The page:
“Abby’s still not back from her bike ride?” asks my wife Melissa from behind an armful of groceries as she pushes open the screen door.
“I would have expected her to be here by now,” I say. “And she forgot her phone.”
Another hour and Abby has not returned. Melissa phones the coffee shop in town that Abby likes, though it doesn’t really make sense that she would be there now. One of the neighbors has a granddaughter about Abby’s age that she liked to hang out with, but she stopped coming to the lake several years ago after her parents divorced. Abby really has no permanent connections here other than us.
We look out across the lake; thick clouds cover the remaining patches of blue sky. The weather-beaten Boston Whaler (still not used this summer) bobs near its mooring.
“She doesn’t know the roads beyond the bluff,” says Melissa.
Abby’s biking experience is limited. Tashkent, where we work and where she has just completed high school, is not a biker friendly city. Despite this, Abby recently locked onto the idea of competing in a triathlon. Abby has been running cross country since middle school--her coach called her the “metronome” for her unrelenting effort, which she never saw as a compliment--and swims across the lake and back almost every day of our summer visits to my wife Melissa’s parents here in upstate New York. This summer she’s added not only a long a bike ride but also a five-mile run to her routine. The rest of the days here Abby seems agitated, repeatedly asking her grandmother Anne if she needs help with anything. My father-in-law Saul caught wind of Abby’s restlessness and had her painting the back porch steps yesterday.
“I am going to call the sheriff,” croaks Saul, grabbing the rails of his walker, draped with coils of rope, carabineers and his plastic spit cup. Radiation and chemotherapy saved Saul’s life eighteen years ago but took most of his hearing. The cancer itself had already attacked his cranial nerves, leaving his speech slurred and making swallowing difficult.
“Sit down Saul,” I say. “Let’s wait a little longer. Abby would be mortified if she were stopped by the police.” I realize how weak that sounds, but I just want to keep Saul out of this.
Once Saul was a pipe smoking family lawyer with a resonant, authoritative baritone voice and an entrenched, almost Mosaic, moral sense that infuriated some of his money or procedure focused colleagues. Today, Saul pushes a walker around the house, pulls quietly away from conversations he can’t really hear, and keeps a pee bottle by his bed. What is so incredible, however, is that the Saul I know now seems happier than the one I knew many years ago, the man who could protect the children he represented only so much or for only so long. After becoming disabled, Saul moved permanently with Anne to the lake house and his life was simplified. He could focus on his projects: Place handrails on the stairs leading down to the water, reseal the dishwasher, sand and repair the Whaler. Saul still spends much of his day planning projects, most of which he can no longer do himself, and since Saul likes to ask for help--especially from me--without fully explaining where he is headed with his sometimes simple, sometimes labyrinthine, occasionally ingenious projects, his family is reluctant to participate. But we do. “Mission Impossible” is our undying joke.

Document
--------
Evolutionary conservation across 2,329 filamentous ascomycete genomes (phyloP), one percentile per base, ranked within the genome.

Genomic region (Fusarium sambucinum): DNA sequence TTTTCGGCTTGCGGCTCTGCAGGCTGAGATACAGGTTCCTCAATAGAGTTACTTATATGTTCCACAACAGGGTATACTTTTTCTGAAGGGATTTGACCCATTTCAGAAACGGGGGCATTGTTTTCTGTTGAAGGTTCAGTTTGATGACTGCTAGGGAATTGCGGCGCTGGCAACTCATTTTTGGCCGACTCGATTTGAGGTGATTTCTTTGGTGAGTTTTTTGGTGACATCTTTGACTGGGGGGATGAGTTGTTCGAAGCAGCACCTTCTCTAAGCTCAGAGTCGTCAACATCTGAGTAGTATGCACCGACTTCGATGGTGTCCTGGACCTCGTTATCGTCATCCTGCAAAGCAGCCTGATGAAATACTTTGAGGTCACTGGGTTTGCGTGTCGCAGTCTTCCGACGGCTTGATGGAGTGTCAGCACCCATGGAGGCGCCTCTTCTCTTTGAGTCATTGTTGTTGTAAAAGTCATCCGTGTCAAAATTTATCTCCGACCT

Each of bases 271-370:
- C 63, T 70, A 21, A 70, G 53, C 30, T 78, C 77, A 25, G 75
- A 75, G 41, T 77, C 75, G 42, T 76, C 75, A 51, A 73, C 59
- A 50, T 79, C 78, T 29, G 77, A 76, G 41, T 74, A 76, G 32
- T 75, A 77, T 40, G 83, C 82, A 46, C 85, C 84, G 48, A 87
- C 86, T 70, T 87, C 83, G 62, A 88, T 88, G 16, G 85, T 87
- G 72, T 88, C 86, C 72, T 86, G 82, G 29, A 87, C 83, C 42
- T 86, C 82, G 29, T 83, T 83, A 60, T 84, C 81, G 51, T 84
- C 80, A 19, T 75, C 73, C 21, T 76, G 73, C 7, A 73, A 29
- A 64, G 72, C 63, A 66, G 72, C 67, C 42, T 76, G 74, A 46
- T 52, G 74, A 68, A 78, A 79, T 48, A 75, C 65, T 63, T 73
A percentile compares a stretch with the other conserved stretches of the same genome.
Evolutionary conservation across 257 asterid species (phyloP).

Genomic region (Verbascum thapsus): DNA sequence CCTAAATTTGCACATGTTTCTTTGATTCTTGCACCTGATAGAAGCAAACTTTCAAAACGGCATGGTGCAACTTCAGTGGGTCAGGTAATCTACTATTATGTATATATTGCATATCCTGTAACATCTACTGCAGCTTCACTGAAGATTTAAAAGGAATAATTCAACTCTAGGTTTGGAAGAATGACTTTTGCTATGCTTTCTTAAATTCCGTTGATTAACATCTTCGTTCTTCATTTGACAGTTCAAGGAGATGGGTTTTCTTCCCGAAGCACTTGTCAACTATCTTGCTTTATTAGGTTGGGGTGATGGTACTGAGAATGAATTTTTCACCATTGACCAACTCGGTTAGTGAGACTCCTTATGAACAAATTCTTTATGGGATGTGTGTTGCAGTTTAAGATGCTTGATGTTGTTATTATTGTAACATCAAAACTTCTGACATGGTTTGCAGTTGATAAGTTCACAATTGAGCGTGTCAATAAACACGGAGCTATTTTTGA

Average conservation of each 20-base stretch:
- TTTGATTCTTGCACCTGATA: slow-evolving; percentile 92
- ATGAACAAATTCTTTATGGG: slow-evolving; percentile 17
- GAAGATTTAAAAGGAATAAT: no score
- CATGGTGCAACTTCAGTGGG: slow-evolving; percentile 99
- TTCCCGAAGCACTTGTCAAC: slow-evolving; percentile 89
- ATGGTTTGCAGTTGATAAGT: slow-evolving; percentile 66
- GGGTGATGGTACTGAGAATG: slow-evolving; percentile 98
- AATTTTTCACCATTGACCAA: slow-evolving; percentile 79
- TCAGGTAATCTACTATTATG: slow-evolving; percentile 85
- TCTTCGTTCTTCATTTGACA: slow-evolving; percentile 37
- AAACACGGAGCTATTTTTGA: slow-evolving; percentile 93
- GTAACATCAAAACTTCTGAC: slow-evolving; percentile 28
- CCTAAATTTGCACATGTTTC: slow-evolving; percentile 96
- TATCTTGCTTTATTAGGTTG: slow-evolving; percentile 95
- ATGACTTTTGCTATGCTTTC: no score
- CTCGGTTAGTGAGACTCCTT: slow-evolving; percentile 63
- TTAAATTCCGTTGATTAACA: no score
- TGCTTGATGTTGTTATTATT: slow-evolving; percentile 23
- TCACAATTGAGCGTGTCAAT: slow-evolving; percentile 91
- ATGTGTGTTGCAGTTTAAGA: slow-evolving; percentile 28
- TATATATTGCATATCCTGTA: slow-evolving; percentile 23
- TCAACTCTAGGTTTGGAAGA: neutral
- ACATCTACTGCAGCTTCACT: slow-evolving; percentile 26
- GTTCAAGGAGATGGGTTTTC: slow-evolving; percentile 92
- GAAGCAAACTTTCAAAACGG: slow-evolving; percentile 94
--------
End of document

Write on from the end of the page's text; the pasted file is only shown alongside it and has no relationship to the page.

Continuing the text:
Saul and Anne’s dog Waldo, a scrappy Griffon, snores on the couch. The living room darkens. Even on the brightest days here, sunlight surrounds the house but never fully enters. The pie tins pinned on the walls are small, shadowy eclipses: 1993, 1994 1995, 1996, 1997, 1998, and then a gap, 2005. Family trophies. The inscriptions on the bottom of the tins read, “The Great Cross-Lake Race,” along with the names of family members to mark the winner or winners of the out and back race across the lake on canoes or kayaks. The plates are pushed together so as to cover up the gap, the years after Saul got sick and the boys became more interested in fireworks and waterskiing than in pretending to be pirates crossing the water. In 2005, Abby, the youngest of the grandchildren and cousins, was the only child here, but she still wanted to do the race, despite not having kid teammates or competitors. Even as an eight-year-old, Abby could sense the race was partly for her grandparents, a way of honoring their efforts to make summers so unchangingly special, and she didn’t want them to be disappointed. Abby could barely lift the scuffed and splintered paddle off the yellow plastic kayak as we crossed the water for what would be the last race. The oversized life jacket floated above her shoulders partly blocking her view, but Abby kept paddling. Anne had sandwiches and lemonade waiting when we got back and Saul was building one of his carefully crafted bonfires that always delighted Abby. Today, the pie tins remain the nostalgic epicenter of the lake house, now that the grandchildren are far-flung young adults on several continents and often too busy for a summer visit. I’d like to think another generation of kids will be coming to the house, but the repairs are getting to be too much for Anne and Saul to manage and sooner or later they will have to sell. I know that he would like us to buy the house, and I am pretty certain that Abby would also be happy about this.